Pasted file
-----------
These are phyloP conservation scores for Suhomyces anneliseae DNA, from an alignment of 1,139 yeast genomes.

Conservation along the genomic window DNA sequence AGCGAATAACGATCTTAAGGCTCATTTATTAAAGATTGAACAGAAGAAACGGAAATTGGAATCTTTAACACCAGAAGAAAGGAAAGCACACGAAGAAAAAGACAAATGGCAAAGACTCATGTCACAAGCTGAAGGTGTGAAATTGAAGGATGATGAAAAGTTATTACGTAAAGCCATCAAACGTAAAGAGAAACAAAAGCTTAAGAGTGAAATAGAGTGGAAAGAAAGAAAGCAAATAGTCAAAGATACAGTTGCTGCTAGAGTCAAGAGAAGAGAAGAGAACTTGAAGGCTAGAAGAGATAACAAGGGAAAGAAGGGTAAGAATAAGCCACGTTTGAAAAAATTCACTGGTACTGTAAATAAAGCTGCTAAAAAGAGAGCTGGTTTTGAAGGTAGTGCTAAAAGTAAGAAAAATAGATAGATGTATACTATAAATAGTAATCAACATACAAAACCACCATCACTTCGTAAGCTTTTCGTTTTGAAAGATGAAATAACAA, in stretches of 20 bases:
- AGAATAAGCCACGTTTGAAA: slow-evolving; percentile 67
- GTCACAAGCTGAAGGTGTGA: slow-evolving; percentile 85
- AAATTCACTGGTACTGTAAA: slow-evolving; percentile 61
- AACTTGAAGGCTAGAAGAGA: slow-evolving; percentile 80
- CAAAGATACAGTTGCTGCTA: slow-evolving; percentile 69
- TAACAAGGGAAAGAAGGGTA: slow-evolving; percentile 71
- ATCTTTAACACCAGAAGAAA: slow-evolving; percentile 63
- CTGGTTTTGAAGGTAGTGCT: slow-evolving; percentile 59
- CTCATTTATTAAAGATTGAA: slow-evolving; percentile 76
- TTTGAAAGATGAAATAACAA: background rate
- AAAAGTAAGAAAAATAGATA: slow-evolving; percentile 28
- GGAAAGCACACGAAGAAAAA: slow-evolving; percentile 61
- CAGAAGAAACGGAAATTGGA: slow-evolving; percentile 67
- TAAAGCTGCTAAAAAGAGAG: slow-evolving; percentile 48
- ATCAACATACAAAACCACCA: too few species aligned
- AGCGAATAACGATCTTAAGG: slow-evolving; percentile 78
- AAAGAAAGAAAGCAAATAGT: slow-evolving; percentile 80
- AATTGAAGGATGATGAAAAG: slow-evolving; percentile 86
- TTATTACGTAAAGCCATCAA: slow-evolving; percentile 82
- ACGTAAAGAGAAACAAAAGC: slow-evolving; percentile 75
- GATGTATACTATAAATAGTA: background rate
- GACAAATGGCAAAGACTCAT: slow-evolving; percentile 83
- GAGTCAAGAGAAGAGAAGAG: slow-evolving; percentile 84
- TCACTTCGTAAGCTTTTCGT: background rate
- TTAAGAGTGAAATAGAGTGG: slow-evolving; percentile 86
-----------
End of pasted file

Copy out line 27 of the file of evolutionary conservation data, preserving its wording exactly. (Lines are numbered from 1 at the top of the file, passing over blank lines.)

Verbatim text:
- TTAAGAGTGAAATAGAGTGG: slow-evolving; percentile 86